• Everyday stress: Falling behind in school, being away from home, time management - none of these stressors necessarily indicate a person has a mental health problem
  • Adjustment issues: Things that may arise for young adults that feel unmanageable – roommate issues, problems in class/work or with friendships, everyday stress on top of adjustment issues
  • Unexpected life events: Illness, family illness/death, traumatic event, sexual assault
  • Mental health diagnosis: Can be present in the absence of all of the preceding categories, or everyday stress, adjustment issues and unexpected life events can worsen a mental health diagnosis

Influences on Mental Health and Wellbeing and Coping Strategies

A variety of factors influence the development of coping strategies in college students including individual factors (personality, family modeling, genetics), adults (families, mentors), peers and community and institution influence. Different coping strategies affect how individuals think and feel about the problems they encounter. Coping strategies can help students think about their problems in a different way; changing thoughts about a feeling is easier than changing a feeling itself.  Emotional regulation is a person’s ability to effectively manage and respond to an emotional experience and underlies many different mental health diagnoses. Interventions are available to address emotional dysregulation and seem to be an important consideration for impacting student wellness and other academic/achievement outcomes.

Building Healthy Campuses: It Takes All of Us

Building healthy campuses involves a variety of factors including:

  1. Enhancing Student Involvement
  2. Increasing Mental Health Literacy: Helping students understand the continuum, i.e., naming an adjustment issue versus labeling it depression requiring treatment.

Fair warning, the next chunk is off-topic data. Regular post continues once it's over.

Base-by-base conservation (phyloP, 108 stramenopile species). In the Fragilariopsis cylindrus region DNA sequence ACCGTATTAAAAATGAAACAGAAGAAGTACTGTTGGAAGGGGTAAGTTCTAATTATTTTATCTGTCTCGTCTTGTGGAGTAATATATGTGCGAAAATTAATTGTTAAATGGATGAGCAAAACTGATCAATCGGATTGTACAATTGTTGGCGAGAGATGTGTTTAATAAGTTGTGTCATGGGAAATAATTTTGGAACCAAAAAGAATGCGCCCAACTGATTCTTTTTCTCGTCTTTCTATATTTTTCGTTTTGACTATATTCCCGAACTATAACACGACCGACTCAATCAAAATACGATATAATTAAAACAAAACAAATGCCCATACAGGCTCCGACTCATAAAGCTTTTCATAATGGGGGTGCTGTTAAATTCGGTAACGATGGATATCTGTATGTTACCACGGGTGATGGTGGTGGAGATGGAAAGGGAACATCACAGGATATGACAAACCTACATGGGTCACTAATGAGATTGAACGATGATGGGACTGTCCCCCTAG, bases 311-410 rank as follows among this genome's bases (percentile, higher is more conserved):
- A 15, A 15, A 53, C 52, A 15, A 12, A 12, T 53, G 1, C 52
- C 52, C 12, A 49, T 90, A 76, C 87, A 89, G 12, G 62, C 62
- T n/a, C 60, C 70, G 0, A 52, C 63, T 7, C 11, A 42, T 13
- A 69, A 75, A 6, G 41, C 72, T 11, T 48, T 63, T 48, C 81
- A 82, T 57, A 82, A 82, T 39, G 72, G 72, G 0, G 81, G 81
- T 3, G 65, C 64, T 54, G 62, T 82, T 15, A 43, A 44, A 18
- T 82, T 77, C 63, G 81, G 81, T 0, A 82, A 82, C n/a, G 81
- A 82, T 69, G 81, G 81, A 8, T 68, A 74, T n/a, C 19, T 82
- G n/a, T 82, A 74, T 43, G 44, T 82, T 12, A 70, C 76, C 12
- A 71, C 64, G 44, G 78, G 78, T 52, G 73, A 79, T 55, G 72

3. Bridge Academic and Student Affairs: Widely share information about the impact of mental health/wellness on student success with faculty/academic staff, enact sensible school policies, supportive syllabus statements, student check-ins.
  4. Increase Awareness of Resources: Create faculty/staff/student roadmaps of services that are easy to find and read.  
  5. Create a Whole Campus Sense of Belonging: Identify campus facilitators who can identify students at risk and with training can have meaningful conversations to route students to appropriate level of care.
  6. Utilize Performance Metrics: Utilize evidence-based strategies to support behavior change among students, monitor student and community progress.

More institutions of higher education are turning to population-based approaches to support students across the mental health and wellness continuum. Christie Campus Health offers a multi-model platform of support designed to meet students where they are in their varying mental health needs. Our complete continuum of care includes wellness, mindfulness, and resiliency programs alongside counseling and other mental health services. Christie’s 24/7 Clinical Support Line is also a resource for faculty and staff who may need in-the-moment consultation about a student of concern, which can support campus-wide efforts to engage faculty/staff in wellness efforts. Click here for more information about Christie Campus Health and our suite of offerings for colleges and universities.